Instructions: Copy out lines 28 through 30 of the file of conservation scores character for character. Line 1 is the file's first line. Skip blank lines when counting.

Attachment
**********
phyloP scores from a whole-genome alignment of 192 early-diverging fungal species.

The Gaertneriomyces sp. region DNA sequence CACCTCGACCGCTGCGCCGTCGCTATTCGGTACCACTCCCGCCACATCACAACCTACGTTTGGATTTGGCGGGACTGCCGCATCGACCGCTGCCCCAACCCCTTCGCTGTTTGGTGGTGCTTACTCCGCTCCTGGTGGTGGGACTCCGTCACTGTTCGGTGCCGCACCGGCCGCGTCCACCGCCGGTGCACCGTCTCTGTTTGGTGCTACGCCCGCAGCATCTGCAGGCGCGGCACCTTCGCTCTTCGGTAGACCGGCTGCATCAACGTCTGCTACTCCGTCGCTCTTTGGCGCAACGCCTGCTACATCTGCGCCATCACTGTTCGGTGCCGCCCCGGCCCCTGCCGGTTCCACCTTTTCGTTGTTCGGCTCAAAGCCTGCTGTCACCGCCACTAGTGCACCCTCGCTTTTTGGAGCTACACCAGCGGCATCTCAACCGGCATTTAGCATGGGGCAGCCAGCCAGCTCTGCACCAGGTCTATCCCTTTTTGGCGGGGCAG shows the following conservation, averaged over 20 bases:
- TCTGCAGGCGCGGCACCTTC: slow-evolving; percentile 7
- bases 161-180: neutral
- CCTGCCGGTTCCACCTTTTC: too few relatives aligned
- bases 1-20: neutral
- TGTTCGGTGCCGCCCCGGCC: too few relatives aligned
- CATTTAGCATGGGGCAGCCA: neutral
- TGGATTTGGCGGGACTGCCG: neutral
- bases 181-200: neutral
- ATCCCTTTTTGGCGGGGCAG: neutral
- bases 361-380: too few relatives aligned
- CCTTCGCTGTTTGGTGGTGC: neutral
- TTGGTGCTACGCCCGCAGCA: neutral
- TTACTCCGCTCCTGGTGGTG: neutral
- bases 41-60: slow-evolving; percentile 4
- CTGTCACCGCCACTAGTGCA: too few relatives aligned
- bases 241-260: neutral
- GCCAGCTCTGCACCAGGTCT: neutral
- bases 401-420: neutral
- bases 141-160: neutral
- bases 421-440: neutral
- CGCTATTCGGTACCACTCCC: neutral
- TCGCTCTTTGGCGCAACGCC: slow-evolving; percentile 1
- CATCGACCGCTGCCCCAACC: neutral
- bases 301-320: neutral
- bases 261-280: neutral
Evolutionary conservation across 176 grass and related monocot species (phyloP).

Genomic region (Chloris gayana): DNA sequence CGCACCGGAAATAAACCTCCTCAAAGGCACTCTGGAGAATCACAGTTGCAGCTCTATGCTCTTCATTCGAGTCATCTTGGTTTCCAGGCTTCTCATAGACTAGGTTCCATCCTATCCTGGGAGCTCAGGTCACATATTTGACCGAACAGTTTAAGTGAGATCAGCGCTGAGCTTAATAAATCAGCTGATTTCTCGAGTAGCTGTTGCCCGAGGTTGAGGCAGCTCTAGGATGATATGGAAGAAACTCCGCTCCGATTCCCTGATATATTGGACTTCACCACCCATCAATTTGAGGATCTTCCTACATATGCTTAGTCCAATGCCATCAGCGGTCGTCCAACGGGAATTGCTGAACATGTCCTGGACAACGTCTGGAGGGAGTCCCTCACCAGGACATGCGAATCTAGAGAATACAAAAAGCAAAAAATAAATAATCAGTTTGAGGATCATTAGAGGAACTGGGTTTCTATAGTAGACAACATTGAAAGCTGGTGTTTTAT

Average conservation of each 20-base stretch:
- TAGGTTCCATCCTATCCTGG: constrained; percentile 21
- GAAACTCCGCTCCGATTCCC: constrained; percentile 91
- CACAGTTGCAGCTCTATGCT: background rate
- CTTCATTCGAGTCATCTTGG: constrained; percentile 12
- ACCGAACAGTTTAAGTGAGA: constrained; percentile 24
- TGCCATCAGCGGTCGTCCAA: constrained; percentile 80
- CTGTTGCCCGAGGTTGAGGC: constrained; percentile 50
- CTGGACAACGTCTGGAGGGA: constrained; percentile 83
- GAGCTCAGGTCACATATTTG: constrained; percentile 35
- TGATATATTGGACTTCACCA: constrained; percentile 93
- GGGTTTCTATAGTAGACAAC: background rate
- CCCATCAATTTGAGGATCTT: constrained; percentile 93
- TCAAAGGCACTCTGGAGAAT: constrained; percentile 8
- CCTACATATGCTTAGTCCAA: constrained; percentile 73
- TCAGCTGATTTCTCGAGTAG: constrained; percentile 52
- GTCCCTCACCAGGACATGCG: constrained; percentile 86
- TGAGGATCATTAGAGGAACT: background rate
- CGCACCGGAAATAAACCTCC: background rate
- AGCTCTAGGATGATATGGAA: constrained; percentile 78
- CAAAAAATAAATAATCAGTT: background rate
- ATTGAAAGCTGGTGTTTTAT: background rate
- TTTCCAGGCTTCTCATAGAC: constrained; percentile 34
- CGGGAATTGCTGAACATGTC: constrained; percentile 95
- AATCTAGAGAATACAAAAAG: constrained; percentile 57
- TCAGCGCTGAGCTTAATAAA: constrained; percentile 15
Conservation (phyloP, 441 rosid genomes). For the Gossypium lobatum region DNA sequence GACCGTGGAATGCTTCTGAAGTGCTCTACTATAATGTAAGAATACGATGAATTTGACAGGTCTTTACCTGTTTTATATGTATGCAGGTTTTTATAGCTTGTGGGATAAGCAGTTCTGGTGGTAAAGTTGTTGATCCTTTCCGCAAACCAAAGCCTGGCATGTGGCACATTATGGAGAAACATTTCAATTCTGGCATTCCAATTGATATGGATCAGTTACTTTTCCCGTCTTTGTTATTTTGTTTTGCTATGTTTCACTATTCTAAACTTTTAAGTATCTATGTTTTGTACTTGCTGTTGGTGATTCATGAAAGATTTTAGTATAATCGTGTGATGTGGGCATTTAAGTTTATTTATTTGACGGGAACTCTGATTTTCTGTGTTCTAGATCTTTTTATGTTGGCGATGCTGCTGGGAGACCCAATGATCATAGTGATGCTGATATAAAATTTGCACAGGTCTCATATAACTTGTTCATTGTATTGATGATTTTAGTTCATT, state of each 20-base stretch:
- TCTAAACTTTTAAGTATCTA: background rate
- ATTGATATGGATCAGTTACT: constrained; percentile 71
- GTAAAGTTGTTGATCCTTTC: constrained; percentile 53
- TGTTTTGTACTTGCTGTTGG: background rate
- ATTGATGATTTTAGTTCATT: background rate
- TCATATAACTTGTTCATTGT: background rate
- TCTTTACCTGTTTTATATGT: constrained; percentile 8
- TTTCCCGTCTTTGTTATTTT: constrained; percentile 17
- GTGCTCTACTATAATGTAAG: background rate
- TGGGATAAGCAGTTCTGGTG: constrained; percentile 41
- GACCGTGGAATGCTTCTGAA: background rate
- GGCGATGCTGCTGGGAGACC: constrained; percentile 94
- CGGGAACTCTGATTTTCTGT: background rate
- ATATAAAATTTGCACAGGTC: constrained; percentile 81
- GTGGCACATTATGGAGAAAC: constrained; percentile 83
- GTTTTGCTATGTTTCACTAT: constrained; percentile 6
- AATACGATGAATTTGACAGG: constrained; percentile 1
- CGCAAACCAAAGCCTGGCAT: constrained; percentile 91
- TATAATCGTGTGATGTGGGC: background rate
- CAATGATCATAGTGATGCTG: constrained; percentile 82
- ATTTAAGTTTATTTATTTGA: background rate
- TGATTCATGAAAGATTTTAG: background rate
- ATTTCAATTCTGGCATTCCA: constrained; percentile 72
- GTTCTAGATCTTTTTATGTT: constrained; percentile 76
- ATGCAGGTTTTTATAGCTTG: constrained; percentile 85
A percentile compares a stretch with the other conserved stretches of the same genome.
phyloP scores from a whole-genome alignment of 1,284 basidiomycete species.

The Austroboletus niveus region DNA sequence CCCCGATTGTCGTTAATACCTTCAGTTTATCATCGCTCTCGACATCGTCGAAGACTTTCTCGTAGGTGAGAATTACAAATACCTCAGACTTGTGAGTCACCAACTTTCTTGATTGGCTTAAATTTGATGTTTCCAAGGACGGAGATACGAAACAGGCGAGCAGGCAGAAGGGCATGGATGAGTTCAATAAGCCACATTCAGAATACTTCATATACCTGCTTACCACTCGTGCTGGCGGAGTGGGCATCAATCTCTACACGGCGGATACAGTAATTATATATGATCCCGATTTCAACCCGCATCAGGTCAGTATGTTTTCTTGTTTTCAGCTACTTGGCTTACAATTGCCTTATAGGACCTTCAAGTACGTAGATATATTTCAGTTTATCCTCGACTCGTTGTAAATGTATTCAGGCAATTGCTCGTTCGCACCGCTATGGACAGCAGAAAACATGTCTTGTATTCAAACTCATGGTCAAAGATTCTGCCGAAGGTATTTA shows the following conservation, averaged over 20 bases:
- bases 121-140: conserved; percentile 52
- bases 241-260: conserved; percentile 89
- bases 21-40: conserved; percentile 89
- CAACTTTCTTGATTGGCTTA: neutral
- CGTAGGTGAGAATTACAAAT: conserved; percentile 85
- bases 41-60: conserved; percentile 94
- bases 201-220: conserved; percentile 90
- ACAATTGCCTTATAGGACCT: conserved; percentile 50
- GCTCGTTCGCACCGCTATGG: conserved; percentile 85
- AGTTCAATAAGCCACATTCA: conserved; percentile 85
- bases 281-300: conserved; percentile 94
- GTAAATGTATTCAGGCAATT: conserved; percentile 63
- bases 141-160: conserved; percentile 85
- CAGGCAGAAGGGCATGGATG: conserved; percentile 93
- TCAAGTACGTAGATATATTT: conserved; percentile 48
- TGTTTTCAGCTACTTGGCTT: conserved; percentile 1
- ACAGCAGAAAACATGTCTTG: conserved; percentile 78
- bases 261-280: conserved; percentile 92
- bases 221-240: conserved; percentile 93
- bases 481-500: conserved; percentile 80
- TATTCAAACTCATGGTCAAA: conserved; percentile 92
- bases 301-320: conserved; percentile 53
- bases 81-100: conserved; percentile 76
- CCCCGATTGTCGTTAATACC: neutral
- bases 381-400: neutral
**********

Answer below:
Evolutionary conservation across 176 grass and related monocot species (phyloP).

Genomic region (Chloris gayana): DNA sequence CGCACCGGAAATAAACCTCCTCAAAGGCACTCTGGAGAATCACAGTTGCAGCTCTATGCTCTTCATTCGAGTCATCTTGGTTTCCAGGCTTCTCATAGACTAGGTTCCATCCTATCCTGGGAGCTCAGGTCACATATTTGACCGAACAGTTTAAGTGAGATCAGCGCTGAGCTTAATAAATCAGCTGATTTCTCGAGTAGCTGTTGCCCGAGGTTGAGGCAGCTCTAGGATGATATGGAAGAAACTCCGCTCCGATTCCCTGATATATTGGACTTCACCACCCATCAATTTGAGGATCTTCCTACATATGCTTAGTCCAATGCCATCAGCGGTCGTCCAACGGGAATTGCTGAACATGTCCTGGACAACGTCTGGAGGGAGTCCCTCACCAGGACATGCGAATCTAGAGAATACAAAAAGCAAAAAATAAATAATCAGTTTGAGGATCATTAGAGGAACTGGGTTTCTATAGTAGACAACATTGAAAGCTGGTGTTTTAT

Average conservation of each 20-base stretch: